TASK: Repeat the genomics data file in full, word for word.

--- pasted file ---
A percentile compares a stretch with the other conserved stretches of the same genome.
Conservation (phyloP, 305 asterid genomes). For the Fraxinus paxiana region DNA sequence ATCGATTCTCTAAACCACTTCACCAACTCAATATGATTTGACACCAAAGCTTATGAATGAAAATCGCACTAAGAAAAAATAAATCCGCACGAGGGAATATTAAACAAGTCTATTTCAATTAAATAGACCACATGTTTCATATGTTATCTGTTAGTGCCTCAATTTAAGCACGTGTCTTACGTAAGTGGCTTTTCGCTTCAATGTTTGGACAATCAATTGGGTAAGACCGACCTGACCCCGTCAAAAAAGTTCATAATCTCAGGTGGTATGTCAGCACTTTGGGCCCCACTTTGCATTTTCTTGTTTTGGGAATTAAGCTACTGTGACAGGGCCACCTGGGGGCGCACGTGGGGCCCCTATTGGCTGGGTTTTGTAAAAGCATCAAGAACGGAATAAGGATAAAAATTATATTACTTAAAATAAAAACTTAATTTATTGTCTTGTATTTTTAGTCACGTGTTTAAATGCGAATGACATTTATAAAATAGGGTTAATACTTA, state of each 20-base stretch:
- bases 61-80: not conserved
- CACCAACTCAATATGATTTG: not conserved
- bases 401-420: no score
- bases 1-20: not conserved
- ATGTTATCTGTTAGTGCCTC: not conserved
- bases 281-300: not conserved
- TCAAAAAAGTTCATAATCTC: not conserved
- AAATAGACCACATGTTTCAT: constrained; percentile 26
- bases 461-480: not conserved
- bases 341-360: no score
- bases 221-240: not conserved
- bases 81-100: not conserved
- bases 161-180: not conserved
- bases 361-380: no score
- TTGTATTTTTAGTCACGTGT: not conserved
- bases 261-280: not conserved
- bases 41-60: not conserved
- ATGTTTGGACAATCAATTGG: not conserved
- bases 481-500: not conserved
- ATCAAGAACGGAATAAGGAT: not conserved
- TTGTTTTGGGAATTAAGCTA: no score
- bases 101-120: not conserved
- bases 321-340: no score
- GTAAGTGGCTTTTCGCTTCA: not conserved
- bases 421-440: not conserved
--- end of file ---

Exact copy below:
A percentile compares a stretch with the other conserved stretches of the same genome.
Conservation (phyloP, 305 asterid genomes). For the Fraxinus paxiana region DNA sequence ATCGATTCTCTAAACCACTTCACCAACTCAATATGATTTGACACCAAAGCTTATGAATGAAAATCGCACTAAGAAAAAATAAATCCGCACGAGGGAATATTAAACAAGTCTATTTCAATTAAATAGACCACATGTTTCATATGTTATCTGTTAGTGCCTCAATTTAAGCACGTGTCTTACGTAAGTGGCTTTTCGCTTCAATGTTTGGACAATCAATTGGGTAAGACCGACCTGACCCCGTCAAAAAAGTTCATAATCTCAGGTGGTATGTCAGCACTTTGGGCCCCACTTTGCATTTTCTTGTTTTGGGAATTAAGCTACTGTGACAGGGCCACCTGGGGGCGCACGTGGGGCCCCTATTGGCTGGGTTTTGTAAAAGCATCAAGAACGGAATAAGGATAAAAATTATATTACTTAAAATAAAAACTTAATTTATTGTCTTGTATTTTTAGTCACGTGTTTAAATGCGAATGACATTTATAAAATAGGGTTAATACTTA, state of each 20-base stretch:
- bases 61-80: not conserved
- CACCAACTCAATATGATTTG: not conserved
- bases 401-420: no score
- bases 1-20: not conserved
- ATGTTATCTGTTAGTGCCTC: not conserved
- bases 281-300: not conserved
- TCAAAAAAGTTCATAATCTC: not conserved
- AAATAGACCACATGTTTCAT: constrained; percentile 26
- bases 461-480: not conserved
- bases 341-360: no score
- bases 221-240: not conserved
- bases 81-100: not conserved
- bases 161-180: not conserved
- bases 361-380: no score
- TTGTATTTTTAGTCACGTGT: not conserved
- bases 261-280: not conserved
- bases 41-60: not conserved
- ATGTTTGGACAATCAATTGG: not conserved
- bases 481-500: not conserved
- ATCAAGAACGGAATAAGGAT: not conserved
- TTGTTTTGGGAATTAAGCTA: no score
- bases 101-120: not conserved
- bases 321-340: no score
- GTAAGTGGCTTTTCGCTTCA: not conserved
- bases 421-440: not conserved